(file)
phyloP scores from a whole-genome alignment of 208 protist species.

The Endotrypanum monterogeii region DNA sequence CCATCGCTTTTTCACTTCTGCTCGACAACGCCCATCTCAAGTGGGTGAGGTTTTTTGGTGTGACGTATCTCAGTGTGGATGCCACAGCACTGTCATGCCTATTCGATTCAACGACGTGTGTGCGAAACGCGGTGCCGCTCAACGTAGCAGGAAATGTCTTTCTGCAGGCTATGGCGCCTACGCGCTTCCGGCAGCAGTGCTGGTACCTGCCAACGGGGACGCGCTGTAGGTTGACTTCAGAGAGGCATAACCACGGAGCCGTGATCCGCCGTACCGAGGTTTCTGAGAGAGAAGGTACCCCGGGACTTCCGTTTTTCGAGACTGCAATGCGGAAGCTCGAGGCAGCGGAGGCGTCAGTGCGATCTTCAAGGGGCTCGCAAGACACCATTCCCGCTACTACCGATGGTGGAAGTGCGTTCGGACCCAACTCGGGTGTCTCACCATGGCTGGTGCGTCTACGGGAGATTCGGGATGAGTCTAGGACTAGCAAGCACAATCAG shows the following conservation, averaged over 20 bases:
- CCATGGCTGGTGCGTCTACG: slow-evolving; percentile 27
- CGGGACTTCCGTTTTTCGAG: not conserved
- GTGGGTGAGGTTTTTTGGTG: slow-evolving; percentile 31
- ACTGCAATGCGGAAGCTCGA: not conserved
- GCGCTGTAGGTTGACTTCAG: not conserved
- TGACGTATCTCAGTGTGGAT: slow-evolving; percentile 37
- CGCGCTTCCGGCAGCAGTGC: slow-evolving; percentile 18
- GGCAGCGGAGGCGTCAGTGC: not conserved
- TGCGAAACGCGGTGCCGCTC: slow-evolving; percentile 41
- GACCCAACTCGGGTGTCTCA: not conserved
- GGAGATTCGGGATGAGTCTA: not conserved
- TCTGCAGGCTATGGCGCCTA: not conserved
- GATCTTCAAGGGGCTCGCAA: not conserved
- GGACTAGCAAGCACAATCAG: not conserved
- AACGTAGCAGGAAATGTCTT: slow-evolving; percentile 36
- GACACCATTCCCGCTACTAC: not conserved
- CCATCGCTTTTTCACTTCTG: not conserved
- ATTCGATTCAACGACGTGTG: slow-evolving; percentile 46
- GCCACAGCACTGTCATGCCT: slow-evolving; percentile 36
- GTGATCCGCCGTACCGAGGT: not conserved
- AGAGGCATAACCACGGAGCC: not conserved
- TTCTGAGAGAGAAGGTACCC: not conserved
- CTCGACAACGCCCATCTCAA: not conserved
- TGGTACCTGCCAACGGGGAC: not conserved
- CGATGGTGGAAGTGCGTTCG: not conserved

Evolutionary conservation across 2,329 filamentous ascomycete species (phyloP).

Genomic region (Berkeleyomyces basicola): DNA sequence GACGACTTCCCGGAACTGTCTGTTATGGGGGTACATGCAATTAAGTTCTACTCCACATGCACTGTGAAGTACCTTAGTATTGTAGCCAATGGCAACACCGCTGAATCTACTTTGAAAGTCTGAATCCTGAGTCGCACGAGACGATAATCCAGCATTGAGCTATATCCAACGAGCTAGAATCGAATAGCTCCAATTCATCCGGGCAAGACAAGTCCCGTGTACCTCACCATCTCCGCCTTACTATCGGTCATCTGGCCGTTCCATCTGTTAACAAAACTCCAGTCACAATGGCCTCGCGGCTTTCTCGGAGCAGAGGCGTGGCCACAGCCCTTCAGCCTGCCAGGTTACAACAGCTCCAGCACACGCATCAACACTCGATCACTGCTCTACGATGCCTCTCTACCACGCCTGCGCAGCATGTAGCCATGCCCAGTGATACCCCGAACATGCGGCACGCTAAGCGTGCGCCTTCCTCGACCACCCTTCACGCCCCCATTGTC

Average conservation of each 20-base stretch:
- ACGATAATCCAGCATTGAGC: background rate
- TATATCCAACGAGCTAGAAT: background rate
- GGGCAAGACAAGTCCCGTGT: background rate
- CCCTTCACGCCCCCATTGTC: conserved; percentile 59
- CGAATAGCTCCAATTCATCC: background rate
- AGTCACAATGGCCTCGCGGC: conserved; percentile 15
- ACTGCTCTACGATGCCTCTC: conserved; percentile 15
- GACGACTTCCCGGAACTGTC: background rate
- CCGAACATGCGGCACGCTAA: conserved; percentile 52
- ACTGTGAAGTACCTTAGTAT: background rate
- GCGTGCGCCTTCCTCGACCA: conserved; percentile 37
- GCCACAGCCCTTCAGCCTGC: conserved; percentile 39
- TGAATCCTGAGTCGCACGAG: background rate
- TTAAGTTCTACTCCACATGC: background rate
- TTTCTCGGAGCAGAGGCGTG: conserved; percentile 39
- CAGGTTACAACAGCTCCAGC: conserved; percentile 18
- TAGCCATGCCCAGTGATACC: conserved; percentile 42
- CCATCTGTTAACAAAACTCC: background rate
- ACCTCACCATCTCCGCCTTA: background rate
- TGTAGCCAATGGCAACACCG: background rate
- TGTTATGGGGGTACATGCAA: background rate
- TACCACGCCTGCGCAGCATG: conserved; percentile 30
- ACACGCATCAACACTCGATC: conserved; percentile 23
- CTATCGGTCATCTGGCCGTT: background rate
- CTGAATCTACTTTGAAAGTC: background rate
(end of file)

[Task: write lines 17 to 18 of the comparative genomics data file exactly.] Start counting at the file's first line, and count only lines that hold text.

- AACGTAGCAGGAAATGTCTT: slow-evolving; percentile 36
- GACACCATTCCCGCTACTAC: not conserved